"M. E. L. (Master or Mistress of English Language), to any student graduating in the schools of humanities, and of history and moral science; and in common-school written arithmetic, elementary algebra, geometry, and the trigonometries and mensuration; in political economy and metaphysics; in penmanship and book-keeping, phonography and mnemonics, comparative philology and Anglo-Saxon.

"B. A. LL. (Bachelor (or Maid) of Ancient Languages).

"B. M. LL. (Bachelor (or Maid) of Modern Languages).

"B. M. (Bachelor (or Maid) of Music), to .any graduate in music.

"B. M. and D., in Music and Drawing.

"B. M. and D. and P., in Music and Drawing, and Painting.

"B. F. A. (Bachelor (or Maid) of Fine Arts), to graduate in the three preceding, and also in wax-work."

But mere quotations cannot do full justice to this extraordinary catalogue. I will, therefore, give only a very few more, quite hurriedly, and leave the reader to seek for fuller details in the original document. Under the head of "specialties" a variety of studies are given, English, elocution, oratory, and typography, being made especially prominent. As for etiquette, this passage will speak for itself:

"It is not a matter of choice, but compulsion. The course of training in etiquette is, in great part, original. It has been said that manners make the man; if not true, they at least cannot be neglected. Here it is the theory with continued practice. We think we have the politest students in America. The salutation, the bow, the courtesy, the word, the tone, the look, the inflection—vocal and physical; the attitude, the hand, the feet, the spine, and the eye, are all observed and studied, and the students daily exercised in them."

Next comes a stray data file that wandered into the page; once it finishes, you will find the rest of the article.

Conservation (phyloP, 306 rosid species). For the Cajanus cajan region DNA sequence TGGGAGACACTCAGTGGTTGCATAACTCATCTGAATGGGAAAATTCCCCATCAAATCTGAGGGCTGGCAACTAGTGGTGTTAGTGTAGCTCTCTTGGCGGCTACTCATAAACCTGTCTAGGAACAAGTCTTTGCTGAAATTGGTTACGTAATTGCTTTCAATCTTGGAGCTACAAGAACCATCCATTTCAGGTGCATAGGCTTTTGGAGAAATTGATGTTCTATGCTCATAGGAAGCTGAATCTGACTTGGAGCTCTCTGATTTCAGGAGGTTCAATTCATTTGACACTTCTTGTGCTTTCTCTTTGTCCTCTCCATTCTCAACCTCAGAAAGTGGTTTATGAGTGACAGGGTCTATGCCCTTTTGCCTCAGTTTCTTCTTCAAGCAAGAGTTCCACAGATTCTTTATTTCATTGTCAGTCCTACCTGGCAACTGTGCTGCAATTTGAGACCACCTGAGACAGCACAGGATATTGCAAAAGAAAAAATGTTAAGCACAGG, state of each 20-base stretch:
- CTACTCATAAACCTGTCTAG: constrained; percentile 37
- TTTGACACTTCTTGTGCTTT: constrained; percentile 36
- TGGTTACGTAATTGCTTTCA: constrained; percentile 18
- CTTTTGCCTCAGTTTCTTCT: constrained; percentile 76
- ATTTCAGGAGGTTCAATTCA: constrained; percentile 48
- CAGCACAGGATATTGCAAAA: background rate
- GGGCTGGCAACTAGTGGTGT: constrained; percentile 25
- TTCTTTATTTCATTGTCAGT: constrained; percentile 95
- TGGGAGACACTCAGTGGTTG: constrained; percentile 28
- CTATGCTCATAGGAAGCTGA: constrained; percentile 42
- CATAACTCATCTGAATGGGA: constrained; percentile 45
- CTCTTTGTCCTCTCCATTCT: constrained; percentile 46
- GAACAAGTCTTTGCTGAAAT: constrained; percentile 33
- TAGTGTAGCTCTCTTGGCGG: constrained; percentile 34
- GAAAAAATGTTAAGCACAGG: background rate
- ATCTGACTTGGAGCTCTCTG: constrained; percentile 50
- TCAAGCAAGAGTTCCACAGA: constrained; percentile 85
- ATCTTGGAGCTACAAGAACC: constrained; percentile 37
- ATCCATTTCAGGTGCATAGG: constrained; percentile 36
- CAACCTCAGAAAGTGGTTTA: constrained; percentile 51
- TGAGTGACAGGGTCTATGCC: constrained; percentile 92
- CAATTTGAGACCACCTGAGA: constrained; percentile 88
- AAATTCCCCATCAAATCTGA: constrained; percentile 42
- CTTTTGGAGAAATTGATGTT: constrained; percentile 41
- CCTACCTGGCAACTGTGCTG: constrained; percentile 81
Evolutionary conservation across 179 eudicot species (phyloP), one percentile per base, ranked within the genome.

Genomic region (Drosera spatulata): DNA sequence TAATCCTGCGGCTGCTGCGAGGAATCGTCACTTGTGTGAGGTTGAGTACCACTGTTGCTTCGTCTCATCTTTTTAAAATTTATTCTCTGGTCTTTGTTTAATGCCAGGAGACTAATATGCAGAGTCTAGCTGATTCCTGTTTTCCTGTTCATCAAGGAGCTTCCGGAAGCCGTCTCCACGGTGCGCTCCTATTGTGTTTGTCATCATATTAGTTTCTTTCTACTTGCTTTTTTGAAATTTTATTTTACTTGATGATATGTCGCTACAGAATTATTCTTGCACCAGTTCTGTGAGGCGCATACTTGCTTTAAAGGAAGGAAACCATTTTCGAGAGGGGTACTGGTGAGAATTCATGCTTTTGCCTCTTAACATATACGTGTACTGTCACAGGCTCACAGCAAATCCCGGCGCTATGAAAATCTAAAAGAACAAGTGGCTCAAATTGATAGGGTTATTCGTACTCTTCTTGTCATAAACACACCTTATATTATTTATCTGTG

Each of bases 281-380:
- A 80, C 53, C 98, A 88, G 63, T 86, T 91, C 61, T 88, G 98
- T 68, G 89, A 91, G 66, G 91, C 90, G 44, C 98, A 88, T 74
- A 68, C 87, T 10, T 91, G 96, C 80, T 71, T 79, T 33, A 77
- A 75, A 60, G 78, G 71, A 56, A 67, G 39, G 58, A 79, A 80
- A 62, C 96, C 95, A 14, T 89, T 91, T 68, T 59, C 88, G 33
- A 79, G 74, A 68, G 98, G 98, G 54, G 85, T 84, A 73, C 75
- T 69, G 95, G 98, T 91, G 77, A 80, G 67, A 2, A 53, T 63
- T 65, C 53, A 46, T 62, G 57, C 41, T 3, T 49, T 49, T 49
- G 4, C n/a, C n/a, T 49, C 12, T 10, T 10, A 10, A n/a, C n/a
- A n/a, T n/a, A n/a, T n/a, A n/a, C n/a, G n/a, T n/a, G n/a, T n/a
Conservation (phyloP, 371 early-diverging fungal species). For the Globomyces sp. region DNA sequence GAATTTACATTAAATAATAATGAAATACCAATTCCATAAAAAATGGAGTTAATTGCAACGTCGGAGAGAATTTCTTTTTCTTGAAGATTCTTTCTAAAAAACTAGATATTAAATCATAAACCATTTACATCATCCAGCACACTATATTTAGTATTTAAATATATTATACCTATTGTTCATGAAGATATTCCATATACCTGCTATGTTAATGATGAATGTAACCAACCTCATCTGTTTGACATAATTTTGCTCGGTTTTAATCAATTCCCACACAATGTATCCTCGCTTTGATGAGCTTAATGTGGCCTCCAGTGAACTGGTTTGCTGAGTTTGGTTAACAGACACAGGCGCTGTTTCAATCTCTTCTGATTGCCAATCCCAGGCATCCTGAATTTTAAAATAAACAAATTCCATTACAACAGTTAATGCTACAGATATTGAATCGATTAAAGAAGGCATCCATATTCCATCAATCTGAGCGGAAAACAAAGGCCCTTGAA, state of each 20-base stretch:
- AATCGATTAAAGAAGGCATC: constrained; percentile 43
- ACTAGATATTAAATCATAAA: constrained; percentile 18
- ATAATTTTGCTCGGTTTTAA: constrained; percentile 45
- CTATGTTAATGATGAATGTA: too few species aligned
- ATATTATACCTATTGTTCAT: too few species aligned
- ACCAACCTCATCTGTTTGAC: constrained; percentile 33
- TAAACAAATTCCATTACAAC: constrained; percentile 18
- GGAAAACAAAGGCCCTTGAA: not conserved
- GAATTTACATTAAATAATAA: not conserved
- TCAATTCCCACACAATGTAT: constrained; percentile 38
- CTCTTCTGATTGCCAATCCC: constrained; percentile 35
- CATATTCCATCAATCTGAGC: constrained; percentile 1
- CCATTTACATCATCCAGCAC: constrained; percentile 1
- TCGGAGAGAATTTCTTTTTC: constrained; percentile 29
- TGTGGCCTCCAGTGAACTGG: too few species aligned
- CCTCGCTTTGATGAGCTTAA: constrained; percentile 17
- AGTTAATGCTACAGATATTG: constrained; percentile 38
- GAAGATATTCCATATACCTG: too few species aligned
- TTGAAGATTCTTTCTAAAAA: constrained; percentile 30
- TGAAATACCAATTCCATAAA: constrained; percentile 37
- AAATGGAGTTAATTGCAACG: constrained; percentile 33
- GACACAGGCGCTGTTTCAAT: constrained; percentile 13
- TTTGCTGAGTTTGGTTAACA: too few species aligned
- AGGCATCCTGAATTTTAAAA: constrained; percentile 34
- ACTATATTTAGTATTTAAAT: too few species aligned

Another passage of striking merit runs as follows:

"What has brought discredit upon diplomas of this age? What so greatly reduced the respectability of the word graduate in this age of nostrums and charlatanry? Anwser. Silly parents, and incompetent and unscrupulous teachers.

"Parents that are content to purchase the labeled casket without the jewels; parents that are in many cases deceived themselves, and in other cases willing to deceive. Some reason thus: 'I have children, my children must be graduates, it is respectable.' Crœsus speaks, or intimates unmistakably, and it is done. There must be radical reform here. Common, old-fashioned honesty demands it. It must not be. The vital interests of our country cry aloud against it.

"We must steer aloof from making these pinchbeck and galvanized scholars. This will be very pleasant to the eyes of all honest, earnest, and competent teachers. We are all presidents and professors these days; but we have an uncontrollable fancy for those noble old words, 'teacher' and 'school.' "

The social importance of coeducation is shown thus:

"The young ladies and gentlemen are permitted, we may say required, to have interviews in the drawing-rooms twice in each month. The refining, elevating, and stimulating effects of these evening associations, regulated by system and class rotation, must be seen to be appreciated."

The moment we consider that the young ladies wear "green-calico dresses and white aprons" for a school-uniform, we cannot doubt the impressiveness of these interviews. Further on we find that prizes are given at Neophogen for "neatness," "grace," "true modesty," and "etiquette;" and the names of the "fortunate winners" are appended. The catalogue closes with two pages of "opinions of the press." A single specimen will do to illustrate these:

"The teachers of Neophogen College have the highest national reputation, both as teachers and authors. It is the cheapest college of the kind in the world, and is the best one for the males and females of the North and the South. It is located in a beautiful section of the State, which was selected with great care."—Republican Banner (Nashville, Tenn.)

These extracts sufficiently indicate the remarkable character of Neophogen. Who, after reading them, can longer doubt that the South is in earnest in this great matter of education? Let the boastful educators of New England bow their heads, and humbly confess that they can never hope to parallel such schools as the Mars Hill Academy and Neophogen College!